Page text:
What often is described as adolescent out-of-control behavior can range widely. Normal disputes between adolescents and their family, friends, teachers, etc. may simply get out-of-hand momentarily or the adolescent may be a danger to himself, others or property.
The differential diagnosis may include:
- Major depression – full depressive picture without episodes of mania
- Bipolar disorder – full depressive picture with previous episodes of mania
- Dysthymic disorder – chronic, milder symptoms, often with insidious onset and constitutional factors predisposing
- Adjustment disorder – stress is identifiable and stopping the stress usually improves or stops the depression. However, stress removal may not simply stop the depression
- Bereavement – loss is the stress. This can include death but also greiving for other losses such as physical health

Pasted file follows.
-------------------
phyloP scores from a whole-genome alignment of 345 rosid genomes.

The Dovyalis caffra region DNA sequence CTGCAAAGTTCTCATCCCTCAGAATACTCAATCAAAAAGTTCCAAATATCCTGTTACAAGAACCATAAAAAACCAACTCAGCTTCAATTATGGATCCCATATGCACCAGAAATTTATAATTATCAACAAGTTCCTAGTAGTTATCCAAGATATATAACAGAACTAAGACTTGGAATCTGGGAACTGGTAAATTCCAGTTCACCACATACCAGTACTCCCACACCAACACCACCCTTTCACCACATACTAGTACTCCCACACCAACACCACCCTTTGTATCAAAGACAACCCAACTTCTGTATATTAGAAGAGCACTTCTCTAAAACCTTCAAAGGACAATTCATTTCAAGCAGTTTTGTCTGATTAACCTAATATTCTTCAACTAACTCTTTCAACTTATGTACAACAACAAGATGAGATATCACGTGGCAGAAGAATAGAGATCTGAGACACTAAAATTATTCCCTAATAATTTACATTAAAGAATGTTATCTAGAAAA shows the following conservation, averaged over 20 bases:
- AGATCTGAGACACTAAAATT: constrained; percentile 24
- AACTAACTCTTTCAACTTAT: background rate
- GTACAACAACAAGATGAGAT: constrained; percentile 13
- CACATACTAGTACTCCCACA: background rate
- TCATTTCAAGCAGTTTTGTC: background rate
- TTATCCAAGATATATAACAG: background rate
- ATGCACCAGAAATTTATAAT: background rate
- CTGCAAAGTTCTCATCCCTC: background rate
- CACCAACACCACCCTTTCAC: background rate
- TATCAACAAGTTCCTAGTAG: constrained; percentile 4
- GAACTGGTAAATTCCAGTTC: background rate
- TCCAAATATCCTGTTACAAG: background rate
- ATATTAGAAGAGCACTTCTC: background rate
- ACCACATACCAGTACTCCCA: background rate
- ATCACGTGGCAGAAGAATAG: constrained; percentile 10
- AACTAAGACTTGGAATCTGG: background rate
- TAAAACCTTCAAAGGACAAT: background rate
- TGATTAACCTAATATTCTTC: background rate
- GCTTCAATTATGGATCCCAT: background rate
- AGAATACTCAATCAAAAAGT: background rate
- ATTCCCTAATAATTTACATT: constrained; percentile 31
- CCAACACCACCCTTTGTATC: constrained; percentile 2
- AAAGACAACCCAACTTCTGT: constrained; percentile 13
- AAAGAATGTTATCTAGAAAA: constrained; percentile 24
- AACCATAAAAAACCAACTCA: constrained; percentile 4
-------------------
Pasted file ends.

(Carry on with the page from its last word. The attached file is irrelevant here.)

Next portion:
- Suicide – attempt or ideation
- Impulse Disorders
- Affective – less common in adolescents, constellation includes abrupt onset, congruent mood, usually intelligible thought process
- Organic – caused by a variety of drugs, e.g. amphetamines, lysergic acid, solvents, etc.
- Neurological – associated with neurological disorders, e.g. temporal-lobe epilepsy, leukodystrophies, etc.
- Schizophrenia – onset is often insidious, with bizarre mood, rigid or inappropriate affect and difficult to follow thought process
- Histrionic – exaggerated, irrational emotional states sometimes seen with conversion symptoms
- Panic – tremor, dissociative symptoms or bizarre behavior in respone to feeling of dread or terror
The main consideration in dealing with an out-of control person is to achieve a safe environment for both the patient and the personnel caring for him/her. A calm response to the behavior is essential. Heroics may be unwise and risky and adequate help may require numbers of personnel. Knowing what help is potentially available before an emergency arises is best and often protocols are available. However, every situation is unique and resolution may require on-the-fly problem-solving by all the personnel involved. People who may be helpful in calming the situation may include security staff, psychiatric staff, clergy, previous medical caretakers, and family members.